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. Last Updated: 07/27/2016

Courts Find 0.8% of Defendants Not Guilty

Courts acquitted a mere 0.8 percent of all defendants last year, a figure that doubled from 2001 but suggests the courts are dragging their feet in implementing judicial reforms.

Prosecutor General Vladimir Ustinov, who disclosed the figure in an interview published in the Izvestia newspaper Tuesday, said he was pleased that the jump in acquittals, saying it showed reforms were bearing fruit.

"This is 9,000 cases, and it allows us to look to the future with optimism," he was quoted as saying.

Lawyers and other legal experts said, however, that they had expected higher figures and accused upper court judges of resisting reforms envisioned in the Criminal Procedural Code, which went into force in July.

"The upper courts define the practices of the lower ones, and they have kept their old, punitive methods," said Sergei Pashin, a former judge in the Moscow City Court.

Pashin, an analyst with the Independent Council of Legal Experts, said upper courts toss out 40 percent of the acquittals granted by lower courts. They overturn only 0.05 percent of the guilty verdicts, he said.

In addition, judicial commissions that evaluate judges' performances take into account how many of their verdicts were overturned by higher courts, he said.

"As a result, judges don't want to be very liberal," Pashin said.

The Criminal Procedural Code aims to bolster the rights of the accused by banning the practice of sending criminal cases back for additional investigation - a tactic often used by judges to let investigators patch up shoddy work or look for new evidence so as to avoid issuing acquittals.

The law also forbids the police from detaining a suspect for more than 48 hours without a court-ordered arrest - which effectively means investigators don't have months to pressure suspects into admitting their guilt.

Pashin said that before the law came into force, courts sent about 7 percent of all cases back for additional investigation.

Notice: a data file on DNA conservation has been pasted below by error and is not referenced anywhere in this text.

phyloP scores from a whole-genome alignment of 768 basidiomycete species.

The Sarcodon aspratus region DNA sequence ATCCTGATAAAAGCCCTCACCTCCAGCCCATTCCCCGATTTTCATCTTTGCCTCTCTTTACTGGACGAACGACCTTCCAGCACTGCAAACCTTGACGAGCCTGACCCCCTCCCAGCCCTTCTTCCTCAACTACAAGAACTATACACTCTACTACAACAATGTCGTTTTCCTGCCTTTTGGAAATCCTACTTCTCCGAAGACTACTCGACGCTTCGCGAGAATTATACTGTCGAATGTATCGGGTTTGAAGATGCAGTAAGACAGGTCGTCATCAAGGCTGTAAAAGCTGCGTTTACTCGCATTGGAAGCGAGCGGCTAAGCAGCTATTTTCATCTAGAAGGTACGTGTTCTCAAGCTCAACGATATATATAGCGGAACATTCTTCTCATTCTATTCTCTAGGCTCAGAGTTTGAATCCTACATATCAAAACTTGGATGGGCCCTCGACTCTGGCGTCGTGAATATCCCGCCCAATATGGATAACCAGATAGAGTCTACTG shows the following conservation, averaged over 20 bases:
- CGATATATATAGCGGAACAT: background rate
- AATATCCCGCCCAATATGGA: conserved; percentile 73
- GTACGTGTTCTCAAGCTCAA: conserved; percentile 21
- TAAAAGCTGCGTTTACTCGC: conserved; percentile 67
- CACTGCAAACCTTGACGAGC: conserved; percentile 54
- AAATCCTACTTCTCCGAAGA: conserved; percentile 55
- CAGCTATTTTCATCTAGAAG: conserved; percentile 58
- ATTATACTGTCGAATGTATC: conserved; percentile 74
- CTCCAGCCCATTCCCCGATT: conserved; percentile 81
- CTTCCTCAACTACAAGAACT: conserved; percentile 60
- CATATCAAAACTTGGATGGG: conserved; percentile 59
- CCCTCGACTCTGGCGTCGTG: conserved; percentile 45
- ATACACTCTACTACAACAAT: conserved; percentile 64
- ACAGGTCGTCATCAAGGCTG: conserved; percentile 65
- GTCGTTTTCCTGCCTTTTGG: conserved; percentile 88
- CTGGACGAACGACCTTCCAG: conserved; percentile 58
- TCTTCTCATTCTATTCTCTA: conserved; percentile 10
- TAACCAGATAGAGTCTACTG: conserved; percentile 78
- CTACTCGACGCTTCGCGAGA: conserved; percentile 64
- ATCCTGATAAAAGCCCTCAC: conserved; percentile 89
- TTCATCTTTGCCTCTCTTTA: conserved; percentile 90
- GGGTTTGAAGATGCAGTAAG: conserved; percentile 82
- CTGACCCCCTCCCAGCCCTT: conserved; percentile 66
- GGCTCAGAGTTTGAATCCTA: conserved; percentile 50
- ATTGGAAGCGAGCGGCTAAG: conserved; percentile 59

The rate in Moscow is much higher, about 25 percent, said lawyer Alexei Kupriyanov. One of his clients, he said, had his case sent back for additional investigation four times in a process that dragged on for four years before investigators closed the case for lack of evidence.

"Judges are in a state of frustration. They rigidly stick to practices that remain unchanged," he said. "I thought that the Supreme Court would reorient lower judges after the new code was introduced, but this has not happened."

Supreme Court officials could not be reached for comment Tuesday.

Pashin said judges do not seem willing to change their ways any time soon, so the number of acquittals will probably only increase through the introduction of jury trials. Jury trails are being phased in throughout the country.

Since 1993, when jury trials were reinstated in Russia, they issued acquittals in 15 percent of all cases, Pashin said.

A total of 44 of the 465 defendants tried by juries last year were acquitted, but the Supreme Court overturned 11 of the verdicts over court violations, Supreme Court chairman Vyacheslav Lebedev was quoted as saying by Izvestia on Tuesday.

The inclination of the courts toward issuing guilty verdicts not only infringes on the rights of the accused but also damages the quality of investigators' work, said Stanislaw Pomorski, a law professor at Rutgers University in New Jersey who conducted a study of Russian regional courts in the late 1990s.

"The policy of no-acquittal is likely to have a demoralizing effect on prosecutors, since, under the circumstances, filing poorly prepared cases has become a risk-free operation," he wrote in an article published in the East European Constitutional Review last year.

The number of Russian acquittals is a fraction of those issued by courts in the West. According to media reports, the acquittal rate in the United States hovered around 17 percent throughout the 1990s, and reached 30 percent in big cities.

In Australia, the acquittal rate was 31 percent in 2000.

In Moscow, it was 0.25 percent that year, while the national average was 0.4 percent.

Russian courts have not always balked at acquitting defendants. In pre-Soviet Russia, every third verdict was an acquittal. Even in the Stalin era, which was infamous for its show trials, the acquittal rate was 10 percent, Pashin said.